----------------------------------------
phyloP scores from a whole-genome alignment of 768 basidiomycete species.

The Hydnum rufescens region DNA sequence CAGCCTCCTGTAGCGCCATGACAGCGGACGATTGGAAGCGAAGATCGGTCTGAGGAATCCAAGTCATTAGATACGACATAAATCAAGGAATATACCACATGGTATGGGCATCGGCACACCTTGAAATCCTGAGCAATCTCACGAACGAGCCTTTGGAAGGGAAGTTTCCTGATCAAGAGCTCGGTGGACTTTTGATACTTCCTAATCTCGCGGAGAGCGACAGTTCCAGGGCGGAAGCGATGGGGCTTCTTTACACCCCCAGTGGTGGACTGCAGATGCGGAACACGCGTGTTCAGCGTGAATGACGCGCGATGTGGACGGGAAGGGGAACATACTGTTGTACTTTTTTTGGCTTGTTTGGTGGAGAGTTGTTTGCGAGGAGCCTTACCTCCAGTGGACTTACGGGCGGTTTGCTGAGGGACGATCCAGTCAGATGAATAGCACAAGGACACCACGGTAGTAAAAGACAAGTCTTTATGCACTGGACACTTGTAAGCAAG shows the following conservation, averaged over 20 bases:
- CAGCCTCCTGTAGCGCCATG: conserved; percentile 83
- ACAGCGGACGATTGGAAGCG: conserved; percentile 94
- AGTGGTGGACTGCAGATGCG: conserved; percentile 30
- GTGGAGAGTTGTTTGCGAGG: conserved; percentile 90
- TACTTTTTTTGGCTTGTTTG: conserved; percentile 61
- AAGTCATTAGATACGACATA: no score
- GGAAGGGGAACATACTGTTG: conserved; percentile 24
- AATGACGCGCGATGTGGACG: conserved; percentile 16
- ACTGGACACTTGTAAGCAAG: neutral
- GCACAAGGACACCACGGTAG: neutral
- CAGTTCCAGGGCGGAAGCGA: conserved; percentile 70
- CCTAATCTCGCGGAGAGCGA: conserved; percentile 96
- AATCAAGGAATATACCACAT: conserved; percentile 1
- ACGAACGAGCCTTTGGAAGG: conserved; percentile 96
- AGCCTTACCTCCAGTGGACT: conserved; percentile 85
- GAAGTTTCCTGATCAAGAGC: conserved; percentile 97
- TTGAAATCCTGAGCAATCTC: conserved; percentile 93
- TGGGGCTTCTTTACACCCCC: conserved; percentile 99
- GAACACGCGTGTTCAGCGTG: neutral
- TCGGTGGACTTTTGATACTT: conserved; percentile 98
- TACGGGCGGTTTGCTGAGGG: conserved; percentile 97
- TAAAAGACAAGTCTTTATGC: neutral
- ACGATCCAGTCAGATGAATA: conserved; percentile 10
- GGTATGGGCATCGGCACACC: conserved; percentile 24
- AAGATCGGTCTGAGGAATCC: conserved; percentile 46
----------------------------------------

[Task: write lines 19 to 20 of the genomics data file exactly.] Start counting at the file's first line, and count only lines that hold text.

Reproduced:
- TTGAAATCCTGAGCAATCTC: conserved; percentile 93
- TGGGGCTTCTTTACACCCCC: conserved; percentile 99